V-commerce technology devices provide an increased number of unattended points of sales with online transaction processing capability. Such developments represent a significant cost containment strategy for the historically labor-intensive hospitality industry. V-commerce is the term used to describe the nearly unlimited range of advanced automatic merchandising technology application opportunities available to the vending industry. For decades vending equipment has been a hidden or auxiliary operation in the hospitality environment. Few operators have noticed vending machine reliability, efficiency or opportunity. As the labor market remains tight, replacement of staff with sophisticated unmanned distribution technology may begin to appear more attractive. Why shouldn't a guest be able to insert a room key into a vending machine so that transactions can be posted to a folio? What about delivery of upscale snacks or quality foodservice products via machine? Why not dispense towels and market health products poolside without requiring an attendant? How about breakfast delivery mechanisms for budget properties? As the potential for numerous applications become more apparent, v-commerce initiatives are expected to propel automatic merchandising into the mainstream of hospitality business applications. Decisions concerning machine content and fulfillment reside with development of a plan-o-gram.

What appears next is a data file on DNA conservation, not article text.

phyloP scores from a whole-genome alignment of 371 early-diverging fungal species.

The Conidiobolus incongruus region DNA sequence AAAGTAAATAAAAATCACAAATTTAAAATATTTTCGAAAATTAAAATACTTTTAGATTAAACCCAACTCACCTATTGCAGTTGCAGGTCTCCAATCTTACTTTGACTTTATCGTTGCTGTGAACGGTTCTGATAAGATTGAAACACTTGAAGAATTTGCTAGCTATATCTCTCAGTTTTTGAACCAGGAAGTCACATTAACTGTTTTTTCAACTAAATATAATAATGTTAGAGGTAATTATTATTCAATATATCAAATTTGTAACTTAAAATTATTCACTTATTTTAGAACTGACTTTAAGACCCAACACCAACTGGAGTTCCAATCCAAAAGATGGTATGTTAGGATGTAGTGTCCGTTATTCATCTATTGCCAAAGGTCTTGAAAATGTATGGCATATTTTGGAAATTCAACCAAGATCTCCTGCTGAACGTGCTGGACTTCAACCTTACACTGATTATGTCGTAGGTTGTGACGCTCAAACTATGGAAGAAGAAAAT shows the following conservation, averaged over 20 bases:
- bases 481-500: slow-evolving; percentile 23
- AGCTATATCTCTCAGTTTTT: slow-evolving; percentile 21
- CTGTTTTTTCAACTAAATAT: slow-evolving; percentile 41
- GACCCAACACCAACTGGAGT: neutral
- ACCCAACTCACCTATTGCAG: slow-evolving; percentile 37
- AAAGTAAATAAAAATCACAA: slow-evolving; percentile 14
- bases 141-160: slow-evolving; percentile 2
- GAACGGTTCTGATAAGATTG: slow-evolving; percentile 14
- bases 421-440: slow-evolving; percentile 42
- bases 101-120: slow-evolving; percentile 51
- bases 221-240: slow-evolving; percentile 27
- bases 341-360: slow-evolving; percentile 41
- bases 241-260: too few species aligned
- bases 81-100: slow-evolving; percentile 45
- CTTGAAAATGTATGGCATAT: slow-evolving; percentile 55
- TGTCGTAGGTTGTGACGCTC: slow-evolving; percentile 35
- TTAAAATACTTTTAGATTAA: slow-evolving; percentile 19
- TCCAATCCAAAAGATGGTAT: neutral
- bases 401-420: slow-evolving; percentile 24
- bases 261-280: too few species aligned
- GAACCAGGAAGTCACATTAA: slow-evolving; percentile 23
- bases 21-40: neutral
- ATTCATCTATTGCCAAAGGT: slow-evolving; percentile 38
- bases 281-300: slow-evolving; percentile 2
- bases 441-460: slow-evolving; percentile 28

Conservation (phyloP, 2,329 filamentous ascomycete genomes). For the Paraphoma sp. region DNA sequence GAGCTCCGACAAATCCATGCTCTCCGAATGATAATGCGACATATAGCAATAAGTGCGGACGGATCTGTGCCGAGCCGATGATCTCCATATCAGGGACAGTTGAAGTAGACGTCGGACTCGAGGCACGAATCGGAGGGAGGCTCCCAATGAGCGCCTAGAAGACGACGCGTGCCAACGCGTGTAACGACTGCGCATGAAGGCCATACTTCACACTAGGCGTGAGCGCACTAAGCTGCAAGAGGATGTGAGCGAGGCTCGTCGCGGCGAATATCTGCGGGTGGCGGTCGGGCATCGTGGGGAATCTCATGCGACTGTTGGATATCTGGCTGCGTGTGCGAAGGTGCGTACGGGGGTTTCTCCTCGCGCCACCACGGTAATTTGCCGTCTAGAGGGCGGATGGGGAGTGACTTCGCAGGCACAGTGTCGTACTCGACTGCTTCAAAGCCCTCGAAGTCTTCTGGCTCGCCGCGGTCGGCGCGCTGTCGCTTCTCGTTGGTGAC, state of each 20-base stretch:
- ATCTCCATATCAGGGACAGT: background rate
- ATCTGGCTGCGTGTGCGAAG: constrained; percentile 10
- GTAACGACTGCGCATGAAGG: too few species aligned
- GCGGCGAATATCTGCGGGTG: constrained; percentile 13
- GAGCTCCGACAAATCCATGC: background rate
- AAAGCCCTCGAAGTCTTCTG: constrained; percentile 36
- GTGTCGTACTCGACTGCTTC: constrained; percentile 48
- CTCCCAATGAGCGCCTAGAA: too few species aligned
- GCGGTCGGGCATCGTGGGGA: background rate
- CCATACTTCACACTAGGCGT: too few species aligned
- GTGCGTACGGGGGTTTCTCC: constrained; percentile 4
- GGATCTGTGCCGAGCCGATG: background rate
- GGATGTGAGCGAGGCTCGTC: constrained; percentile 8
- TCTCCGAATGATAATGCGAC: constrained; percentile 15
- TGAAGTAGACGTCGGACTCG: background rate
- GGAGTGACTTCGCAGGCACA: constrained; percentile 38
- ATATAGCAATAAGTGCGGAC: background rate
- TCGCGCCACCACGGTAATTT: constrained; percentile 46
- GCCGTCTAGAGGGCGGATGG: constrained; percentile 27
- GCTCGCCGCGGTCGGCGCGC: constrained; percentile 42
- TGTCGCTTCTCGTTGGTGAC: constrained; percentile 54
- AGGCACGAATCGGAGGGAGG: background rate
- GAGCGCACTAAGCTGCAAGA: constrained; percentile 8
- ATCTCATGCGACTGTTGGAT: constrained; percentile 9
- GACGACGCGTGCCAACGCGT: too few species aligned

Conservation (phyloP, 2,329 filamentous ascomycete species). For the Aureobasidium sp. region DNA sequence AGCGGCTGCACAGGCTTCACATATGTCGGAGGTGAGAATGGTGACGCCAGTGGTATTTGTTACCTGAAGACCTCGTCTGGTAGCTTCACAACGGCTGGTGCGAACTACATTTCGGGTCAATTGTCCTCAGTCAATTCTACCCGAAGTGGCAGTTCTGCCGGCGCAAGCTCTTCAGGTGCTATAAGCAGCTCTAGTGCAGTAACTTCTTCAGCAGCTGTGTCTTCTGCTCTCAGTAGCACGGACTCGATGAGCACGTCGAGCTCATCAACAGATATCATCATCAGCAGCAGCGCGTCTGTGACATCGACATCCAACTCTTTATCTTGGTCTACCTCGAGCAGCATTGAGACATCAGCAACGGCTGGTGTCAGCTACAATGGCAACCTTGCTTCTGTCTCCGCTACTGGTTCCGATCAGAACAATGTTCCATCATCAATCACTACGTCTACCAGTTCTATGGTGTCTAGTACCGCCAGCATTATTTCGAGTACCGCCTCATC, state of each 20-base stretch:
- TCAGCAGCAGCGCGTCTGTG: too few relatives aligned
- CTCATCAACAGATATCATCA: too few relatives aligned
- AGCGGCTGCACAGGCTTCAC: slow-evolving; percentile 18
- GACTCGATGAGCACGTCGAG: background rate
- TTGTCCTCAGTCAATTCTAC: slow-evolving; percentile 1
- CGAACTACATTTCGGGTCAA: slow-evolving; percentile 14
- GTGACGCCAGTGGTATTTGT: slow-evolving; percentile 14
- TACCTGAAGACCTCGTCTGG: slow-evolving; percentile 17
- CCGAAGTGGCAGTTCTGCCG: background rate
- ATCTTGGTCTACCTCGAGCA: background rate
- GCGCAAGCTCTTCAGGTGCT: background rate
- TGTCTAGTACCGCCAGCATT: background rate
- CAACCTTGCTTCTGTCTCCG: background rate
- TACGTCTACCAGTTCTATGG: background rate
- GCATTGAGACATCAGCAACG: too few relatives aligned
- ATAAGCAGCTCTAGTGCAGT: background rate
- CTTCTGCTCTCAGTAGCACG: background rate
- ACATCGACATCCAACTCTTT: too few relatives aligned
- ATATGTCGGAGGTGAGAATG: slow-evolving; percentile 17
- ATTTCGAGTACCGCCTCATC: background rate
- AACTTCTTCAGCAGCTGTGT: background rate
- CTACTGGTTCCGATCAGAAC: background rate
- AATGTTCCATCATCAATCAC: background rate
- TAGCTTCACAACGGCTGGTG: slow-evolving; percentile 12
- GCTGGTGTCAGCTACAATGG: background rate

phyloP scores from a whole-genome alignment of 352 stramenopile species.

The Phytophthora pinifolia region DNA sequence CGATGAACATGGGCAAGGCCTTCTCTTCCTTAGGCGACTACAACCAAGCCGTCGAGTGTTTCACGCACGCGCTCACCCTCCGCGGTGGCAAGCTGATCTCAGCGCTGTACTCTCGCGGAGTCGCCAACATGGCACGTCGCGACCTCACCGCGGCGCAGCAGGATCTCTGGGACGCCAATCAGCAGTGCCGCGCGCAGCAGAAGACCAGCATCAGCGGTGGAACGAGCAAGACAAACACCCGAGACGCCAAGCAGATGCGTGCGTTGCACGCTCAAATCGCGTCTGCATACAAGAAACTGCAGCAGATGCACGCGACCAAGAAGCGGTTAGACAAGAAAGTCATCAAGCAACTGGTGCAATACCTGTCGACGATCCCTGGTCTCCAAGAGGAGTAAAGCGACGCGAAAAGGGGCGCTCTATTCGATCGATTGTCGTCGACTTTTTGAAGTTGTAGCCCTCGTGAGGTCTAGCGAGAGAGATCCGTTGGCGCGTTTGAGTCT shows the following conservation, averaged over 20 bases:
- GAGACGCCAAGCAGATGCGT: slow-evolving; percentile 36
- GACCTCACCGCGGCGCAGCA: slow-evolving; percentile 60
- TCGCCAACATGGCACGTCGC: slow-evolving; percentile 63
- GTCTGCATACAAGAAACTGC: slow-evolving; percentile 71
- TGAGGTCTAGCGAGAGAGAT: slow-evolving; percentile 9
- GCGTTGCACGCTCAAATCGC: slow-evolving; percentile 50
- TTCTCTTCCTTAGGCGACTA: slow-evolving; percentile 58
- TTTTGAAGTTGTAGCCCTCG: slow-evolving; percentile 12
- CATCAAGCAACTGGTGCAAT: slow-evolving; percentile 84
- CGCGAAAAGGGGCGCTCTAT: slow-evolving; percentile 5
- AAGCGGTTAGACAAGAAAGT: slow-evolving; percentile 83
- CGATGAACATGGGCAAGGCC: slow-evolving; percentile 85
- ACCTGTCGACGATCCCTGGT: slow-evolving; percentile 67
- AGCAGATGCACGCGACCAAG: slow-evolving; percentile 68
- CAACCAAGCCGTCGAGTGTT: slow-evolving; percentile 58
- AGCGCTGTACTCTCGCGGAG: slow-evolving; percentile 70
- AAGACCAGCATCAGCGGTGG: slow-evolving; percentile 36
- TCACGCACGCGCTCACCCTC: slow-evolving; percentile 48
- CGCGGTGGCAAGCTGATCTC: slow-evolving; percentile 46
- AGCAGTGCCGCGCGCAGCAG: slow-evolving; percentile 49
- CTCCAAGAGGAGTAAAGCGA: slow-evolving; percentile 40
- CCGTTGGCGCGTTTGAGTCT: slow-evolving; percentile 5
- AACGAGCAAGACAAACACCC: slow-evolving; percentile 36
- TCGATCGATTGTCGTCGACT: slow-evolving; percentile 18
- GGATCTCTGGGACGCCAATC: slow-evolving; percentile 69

Plan-o-Grams

Initially product manufacturers introduced sample plan-o-grams as a means of providing a simplistic way for sorting category databases into product selections. Software companies now offer plan-o-gram modules and sales analysis tools as an aid to better, more informed product selections. Despite the fact vend operators tend to recognize the conceptual benefits of plan-o-gram mappings, management has been resistant to widespread implementation. Since vend operators have historically empowered route drivers to select a majority of the products for their routes, there is hesitancy to change these practices and have the product manufacturer or distributor make product decisions. To fully implement plan-o-gram mapping, for example, a distributor may be required to adjust its warehouse organization to more closely parallel system requirements. Plan-o-grams are typically organized according to location type (office, schools, factories) and/or machine configuration (32-select or 45-select). The amount of support work required will depend on how frequently and to what degree the plan-o-gram changes (weekly, monthly, quarterly).